[A]s we went in another valley we found a fine clear pond of fresh water, being about a musket shot broad and twice as long. There grew also many fine vines, and fowl and deer haunted there; there grew much sassafras. From thence we went on, and found much plain ground, about fifty acres, fit for plow, and some signs where the Indians had formerly planted their corn. [2]

Bradford later characterized Cape Cod as a ‘hideous and desolate wilderness’.[3] In contrast Mourt’s Relation depicts a land with abundant game and rich soil ready for agriculture. The inference here is of a prosperous settlement where riches could be made: a land of plenty and promise. Later poetic treatments of the ‘Pilgrim Fathers’ eulogised the settlers as emigrants of conscience who came not for the ‘Bright jewels of the mine’ or ‘The wealth of seas’ but simply for religious freedom. Mourt’s Relation tells a very different story.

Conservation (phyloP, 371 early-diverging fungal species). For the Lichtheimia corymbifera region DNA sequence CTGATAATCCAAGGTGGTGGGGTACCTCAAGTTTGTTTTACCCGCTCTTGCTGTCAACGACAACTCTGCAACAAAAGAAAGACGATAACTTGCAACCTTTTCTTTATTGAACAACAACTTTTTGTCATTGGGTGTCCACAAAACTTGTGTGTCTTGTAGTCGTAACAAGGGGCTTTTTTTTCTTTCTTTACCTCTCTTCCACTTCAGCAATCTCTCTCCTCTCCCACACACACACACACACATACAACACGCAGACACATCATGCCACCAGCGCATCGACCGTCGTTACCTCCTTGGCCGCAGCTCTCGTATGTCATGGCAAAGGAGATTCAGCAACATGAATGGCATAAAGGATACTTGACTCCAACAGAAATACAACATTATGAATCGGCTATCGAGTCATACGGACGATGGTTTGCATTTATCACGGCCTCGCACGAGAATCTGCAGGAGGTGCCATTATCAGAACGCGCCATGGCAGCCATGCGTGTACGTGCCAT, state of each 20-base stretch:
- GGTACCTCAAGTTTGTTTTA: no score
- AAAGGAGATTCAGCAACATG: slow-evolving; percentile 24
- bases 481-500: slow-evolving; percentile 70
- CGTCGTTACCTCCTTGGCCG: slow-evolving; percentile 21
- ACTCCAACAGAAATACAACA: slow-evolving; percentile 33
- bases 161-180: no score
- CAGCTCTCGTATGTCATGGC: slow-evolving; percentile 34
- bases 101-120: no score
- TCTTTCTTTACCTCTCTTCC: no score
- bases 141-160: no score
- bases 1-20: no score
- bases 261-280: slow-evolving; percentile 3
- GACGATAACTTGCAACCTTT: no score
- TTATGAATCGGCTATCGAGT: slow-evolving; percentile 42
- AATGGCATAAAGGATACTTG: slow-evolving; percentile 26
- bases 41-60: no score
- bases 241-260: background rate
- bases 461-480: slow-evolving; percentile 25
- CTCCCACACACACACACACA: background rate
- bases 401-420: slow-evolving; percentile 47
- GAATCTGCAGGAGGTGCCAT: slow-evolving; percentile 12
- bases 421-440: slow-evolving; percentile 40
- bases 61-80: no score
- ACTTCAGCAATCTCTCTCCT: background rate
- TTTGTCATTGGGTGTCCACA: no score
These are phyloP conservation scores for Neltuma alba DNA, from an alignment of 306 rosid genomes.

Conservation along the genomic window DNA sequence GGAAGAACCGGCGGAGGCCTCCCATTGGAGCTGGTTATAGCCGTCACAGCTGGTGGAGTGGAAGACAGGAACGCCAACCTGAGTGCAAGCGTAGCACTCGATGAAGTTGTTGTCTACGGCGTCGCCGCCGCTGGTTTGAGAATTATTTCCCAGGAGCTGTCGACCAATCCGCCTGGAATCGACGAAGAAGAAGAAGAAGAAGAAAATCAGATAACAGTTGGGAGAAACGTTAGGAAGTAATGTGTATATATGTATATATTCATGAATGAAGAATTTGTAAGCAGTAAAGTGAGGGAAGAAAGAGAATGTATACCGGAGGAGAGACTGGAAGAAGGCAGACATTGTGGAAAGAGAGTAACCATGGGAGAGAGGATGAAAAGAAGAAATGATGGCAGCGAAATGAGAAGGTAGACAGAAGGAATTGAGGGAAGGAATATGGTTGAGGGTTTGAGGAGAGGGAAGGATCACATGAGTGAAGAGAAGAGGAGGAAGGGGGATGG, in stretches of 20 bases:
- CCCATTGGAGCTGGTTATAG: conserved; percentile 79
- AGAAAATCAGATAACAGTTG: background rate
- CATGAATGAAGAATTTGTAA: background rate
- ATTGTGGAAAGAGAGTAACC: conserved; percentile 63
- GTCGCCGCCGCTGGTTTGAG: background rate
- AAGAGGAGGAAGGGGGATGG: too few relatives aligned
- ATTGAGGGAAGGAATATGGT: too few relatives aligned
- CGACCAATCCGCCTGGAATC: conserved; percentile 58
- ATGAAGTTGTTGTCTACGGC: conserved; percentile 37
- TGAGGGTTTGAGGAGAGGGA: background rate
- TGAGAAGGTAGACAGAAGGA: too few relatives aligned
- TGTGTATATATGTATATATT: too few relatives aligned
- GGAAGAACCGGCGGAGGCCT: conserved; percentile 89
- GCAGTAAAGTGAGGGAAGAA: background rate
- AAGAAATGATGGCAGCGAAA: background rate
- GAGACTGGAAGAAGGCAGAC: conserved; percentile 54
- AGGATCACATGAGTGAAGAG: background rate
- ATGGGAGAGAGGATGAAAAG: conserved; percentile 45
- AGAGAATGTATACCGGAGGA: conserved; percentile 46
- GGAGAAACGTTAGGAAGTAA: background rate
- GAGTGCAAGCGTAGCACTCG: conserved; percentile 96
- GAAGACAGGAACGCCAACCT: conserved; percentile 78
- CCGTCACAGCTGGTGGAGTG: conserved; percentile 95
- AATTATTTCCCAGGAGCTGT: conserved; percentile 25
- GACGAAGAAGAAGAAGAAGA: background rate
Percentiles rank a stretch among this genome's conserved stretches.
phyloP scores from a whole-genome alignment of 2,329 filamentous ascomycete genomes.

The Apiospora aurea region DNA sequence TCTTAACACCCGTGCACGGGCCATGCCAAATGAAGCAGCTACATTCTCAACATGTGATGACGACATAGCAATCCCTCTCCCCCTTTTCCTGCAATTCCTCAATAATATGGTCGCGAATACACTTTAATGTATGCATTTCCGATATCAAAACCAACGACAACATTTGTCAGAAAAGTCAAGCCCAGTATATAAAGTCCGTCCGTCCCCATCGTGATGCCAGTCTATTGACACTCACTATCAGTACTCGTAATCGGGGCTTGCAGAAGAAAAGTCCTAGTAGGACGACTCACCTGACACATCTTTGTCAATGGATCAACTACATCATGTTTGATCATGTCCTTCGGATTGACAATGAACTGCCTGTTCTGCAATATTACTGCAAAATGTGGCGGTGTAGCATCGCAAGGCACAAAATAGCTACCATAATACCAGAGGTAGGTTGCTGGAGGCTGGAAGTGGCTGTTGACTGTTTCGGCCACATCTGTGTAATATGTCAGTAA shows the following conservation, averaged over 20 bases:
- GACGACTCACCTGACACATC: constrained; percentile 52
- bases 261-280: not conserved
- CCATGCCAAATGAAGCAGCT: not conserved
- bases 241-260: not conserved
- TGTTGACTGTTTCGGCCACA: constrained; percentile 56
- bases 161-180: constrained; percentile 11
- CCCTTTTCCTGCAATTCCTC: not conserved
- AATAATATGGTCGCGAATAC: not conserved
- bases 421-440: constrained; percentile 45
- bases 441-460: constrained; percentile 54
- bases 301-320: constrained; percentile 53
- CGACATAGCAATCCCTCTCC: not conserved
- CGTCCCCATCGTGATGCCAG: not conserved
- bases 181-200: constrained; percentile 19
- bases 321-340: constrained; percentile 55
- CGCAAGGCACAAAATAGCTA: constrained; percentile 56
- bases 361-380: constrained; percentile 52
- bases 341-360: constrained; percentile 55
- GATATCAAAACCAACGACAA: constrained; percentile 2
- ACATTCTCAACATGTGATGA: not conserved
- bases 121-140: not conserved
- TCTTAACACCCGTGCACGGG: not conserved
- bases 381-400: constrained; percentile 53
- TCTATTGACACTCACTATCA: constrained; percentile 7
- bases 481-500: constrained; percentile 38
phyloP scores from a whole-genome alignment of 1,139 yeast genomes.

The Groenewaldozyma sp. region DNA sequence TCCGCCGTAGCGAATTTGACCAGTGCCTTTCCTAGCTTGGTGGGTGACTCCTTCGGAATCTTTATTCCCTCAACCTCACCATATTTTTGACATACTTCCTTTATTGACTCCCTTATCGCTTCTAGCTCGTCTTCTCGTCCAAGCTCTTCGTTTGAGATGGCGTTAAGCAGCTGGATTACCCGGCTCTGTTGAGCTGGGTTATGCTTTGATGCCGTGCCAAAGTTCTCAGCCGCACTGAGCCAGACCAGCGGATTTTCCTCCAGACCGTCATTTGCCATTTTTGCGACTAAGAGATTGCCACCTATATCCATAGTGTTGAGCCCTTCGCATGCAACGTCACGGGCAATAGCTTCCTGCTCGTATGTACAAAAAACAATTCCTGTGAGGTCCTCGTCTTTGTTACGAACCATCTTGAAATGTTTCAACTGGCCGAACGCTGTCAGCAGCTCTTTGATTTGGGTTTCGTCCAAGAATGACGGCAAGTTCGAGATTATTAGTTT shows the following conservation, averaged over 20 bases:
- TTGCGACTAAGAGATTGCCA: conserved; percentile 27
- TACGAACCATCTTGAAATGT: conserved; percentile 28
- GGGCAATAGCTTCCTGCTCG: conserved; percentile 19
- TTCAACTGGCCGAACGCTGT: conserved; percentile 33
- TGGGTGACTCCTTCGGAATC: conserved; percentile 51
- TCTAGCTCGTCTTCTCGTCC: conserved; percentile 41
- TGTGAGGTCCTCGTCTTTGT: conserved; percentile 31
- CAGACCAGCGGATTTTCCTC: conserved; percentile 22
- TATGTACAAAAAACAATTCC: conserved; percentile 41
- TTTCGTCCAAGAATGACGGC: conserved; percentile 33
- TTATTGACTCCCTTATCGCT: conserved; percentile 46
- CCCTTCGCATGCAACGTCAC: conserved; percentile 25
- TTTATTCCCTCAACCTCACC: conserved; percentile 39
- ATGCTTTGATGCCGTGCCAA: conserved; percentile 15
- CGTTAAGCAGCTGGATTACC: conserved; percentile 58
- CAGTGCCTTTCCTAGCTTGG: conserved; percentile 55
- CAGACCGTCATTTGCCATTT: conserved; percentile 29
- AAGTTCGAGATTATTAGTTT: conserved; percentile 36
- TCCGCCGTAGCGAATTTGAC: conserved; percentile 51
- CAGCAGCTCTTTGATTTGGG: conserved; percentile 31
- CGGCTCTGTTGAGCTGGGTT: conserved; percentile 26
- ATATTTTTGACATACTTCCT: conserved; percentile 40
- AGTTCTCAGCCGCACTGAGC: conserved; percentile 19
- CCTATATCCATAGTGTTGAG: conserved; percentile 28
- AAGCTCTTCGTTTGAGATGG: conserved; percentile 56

Indeed, Bradford uses Mourt’s Relation to describe whales ‘playing hard by us’ and stated that had they ‘instruments & means to take them, we might have made a very rich return’.[4] Foregrounding the potential of whaling as a source of income Bradford included the assessment of Christopher Jones, captain of the Mayflower, who estimated that they could have ‘made three or four thousand pounds worth of oil’ and that he ‘preferred it before Greenland Whale-fishing, & purpose the next winter to fish for Whale here’.[5] The contrast with Felicia Hemans’ rendering of the Pilgrims as men disinterested in the ‘wealth of seas’ could not be more clear.